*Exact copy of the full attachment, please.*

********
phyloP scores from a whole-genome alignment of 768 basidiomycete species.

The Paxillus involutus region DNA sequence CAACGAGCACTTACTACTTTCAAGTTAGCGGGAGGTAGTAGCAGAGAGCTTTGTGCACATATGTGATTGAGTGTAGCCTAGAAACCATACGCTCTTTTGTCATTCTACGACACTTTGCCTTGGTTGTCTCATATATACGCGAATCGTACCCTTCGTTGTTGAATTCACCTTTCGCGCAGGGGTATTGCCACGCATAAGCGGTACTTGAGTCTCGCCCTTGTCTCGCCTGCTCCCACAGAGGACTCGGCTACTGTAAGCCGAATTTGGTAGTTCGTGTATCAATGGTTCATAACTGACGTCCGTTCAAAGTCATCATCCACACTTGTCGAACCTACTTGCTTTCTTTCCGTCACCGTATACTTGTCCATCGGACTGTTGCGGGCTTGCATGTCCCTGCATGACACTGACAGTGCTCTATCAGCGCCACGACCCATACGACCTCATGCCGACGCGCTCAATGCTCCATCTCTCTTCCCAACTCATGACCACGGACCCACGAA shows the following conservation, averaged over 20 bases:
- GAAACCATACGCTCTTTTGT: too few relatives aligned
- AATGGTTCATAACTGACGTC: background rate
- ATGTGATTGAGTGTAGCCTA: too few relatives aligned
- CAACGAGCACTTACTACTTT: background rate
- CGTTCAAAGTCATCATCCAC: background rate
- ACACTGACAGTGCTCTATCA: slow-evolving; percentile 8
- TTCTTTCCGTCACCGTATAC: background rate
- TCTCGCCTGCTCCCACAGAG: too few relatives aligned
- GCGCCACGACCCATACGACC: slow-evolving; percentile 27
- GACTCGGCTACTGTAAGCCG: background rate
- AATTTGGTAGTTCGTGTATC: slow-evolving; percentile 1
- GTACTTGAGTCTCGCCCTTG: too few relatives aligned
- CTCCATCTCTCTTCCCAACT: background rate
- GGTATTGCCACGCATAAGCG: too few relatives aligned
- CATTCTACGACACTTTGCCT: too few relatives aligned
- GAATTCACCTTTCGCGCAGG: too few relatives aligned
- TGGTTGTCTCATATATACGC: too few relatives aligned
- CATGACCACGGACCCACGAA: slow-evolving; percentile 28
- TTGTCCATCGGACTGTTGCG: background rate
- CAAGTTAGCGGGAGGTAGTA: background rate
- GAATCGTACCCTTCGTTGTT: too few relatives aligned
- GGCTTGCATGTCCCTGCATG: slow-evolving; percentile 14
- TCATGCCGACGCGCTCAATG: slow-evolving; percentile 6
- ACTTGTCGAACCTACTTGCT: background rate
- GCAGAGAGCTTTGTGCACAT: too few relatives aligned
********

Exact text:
phyloP scores from a whole-genome alignment of 768 basidiomycete species.

The Paxillus involutus region DNA sequence CAACGAGCACTTACTACTTTCAAGTTAGCGGGAGGTAGTAGCAGAGAGCTTTGTGCACATATGTGATTGAGTGTAGCCTAGAAACCATACGCTCTTTTGTCATTCTACGACACTTTGCCTTGGTTGTCTCATATATACGCGAATCGTACCCTTCGTTGTTGAATTCACCTTTCGCGCAGGGGTATTGCCACGCATAAGCGGTACTTGAGTCTCGCCCTTGTCTCGCCTGCTCCCACAGAGGACTCGGCTACTGTAAGCCGAATTTGGTAGTTCGTGTATCAATGGTTCATAACTGACGTCCGTTCAAAGTCATCATCCACACTTGTCGAACCTACTTGCTTTCTTTCCGTCACCGTATACTTGTCCATCGGACTGTTGCGGGCTTGCATGTCCCTGCATGACACTGACAGTGCTCTATCAGCGCCACGACCCATACGACCTCATGCCGACGCGCTCAATGCTCCATCTCTCTTCCCAACTCATGACCACGGACCCACGAA shows the following conservation, averaged over 20 bases:
- GAAACCATACGCTCTTTTGT: too few relatives aligned
- AATGGTTCATAACTGACGTC: background rate
- ATGTGATTGAGTGTAGCCTA: too few relatives aligned
- CAACGAGCACTTACTACTTT: background rate
- CGTTCAAAGTCATCATCCAC: background rate
- ACACTGACAGTGCTCTATCA: slow-evolving; percentile 8
- TTCTTTCCGTCACCGTATAC: background rate
- TCTCGCCTGCTCCCACAGAG: too few relatives aligned
- GCGCCACGACCCATACGACC: slow-evolving; percentile 27
- GACTCGGCTACTGTAAGCCG: background rate
- AATTTGGTAGTTCGTGTATC: slow-evolving; percentile 1
- GTACTTGAGTCTCGCCCTTG: too few relatives aligned
- CTCCATCTCTCTTCCCAACT: background rate
- GGTATTGCCACGCATAAGCG: too few relatives aligned
- CATTCTACGACACTTTGCCT: too few relatives aligned
- GAATTCACCTTTCGCGCAGG: too few relatives aligned
- TGGTTGTCTCATATATACGC: too few relatives aligned
- CATGACCACGGACCCACGAA: slow-evolving; percentile 28
- TTGTCCATCGGACTGTTGCG: background rate
- CAAGTTAGCGGGAGGTAGTA: background rate
- GAATCGTACCCTTCGTTGTT: too few relatives aligned
- GGCTTGCATGTCCCTGCATG: slow-evolving; percentile 14
- TCATGCCGACGCGCTCAATG: slow-evolving; percentile 6
- ACTTGTCGAACCTACTTGCT: background rate
- GCAGAGAGCTTTGTGCACAT: too few relatives aligned